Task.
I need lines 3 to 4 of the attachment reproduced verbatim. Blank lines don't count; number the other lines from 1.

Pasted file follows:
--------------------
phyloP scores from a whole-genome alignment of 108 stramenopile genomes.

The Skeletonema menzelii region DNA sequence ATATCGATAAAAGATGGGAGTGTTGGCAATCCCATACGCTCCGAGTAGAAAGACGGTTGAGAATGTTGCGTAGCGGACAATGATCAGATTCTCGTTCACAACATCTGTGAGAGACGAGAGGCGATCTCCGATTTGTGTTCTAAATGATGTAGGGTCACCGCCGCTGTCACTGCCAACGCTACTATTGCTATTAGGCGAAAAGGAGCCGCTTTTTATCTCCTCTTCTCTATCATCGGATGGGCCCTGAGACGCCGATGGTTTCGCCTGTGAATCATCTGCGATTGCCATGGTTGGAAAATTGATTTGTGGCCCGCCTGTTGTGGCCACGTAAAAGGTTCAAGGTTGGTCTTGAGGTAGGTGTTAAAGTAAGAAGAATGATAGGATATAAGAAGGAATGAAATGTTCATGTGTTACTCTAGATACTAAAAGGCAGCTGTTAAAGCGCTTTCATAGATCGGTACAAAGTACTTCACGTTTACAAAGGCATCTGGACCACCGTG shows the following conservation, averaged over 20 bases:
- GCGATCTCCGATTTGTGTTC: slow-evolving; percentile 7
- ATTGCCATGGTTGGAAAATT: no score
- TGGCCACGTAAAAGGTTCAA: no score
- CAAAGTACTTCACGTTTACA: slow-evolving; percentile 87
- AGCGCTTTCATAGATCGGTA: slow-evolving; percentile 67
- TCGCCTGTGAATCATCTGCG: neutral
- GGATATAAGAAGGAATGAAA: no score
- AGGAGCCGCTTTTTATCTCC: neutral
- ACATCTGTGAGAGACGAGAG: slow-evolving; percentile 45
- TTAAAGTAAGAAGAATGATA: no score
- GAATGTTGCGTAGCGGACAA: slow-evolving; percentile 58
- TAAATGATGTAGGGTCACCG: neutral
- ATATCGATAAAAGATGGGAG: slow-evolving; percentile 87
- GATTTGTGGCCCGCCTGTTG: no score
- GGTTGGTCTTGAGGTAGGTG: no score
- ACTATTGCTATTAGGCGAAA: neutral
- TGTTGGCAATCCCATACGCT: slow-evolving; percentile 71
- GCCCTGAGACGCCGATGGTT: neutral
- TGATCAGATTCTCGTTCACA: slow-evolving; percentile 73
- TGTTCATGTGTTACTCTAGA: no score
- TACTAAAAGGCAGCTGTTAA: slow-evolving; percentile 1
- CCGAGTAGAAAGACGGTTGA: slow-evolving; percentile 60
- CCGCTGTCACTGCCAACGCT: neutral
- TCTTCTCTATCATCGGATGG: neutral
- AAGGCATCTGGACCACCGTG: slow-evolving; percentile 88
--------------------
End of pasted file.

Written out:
- GCGATCTCCGATTTGTGTTC: slow-evolving; percentile 7
- ATTGCCATGGTTGGAAAATT: no score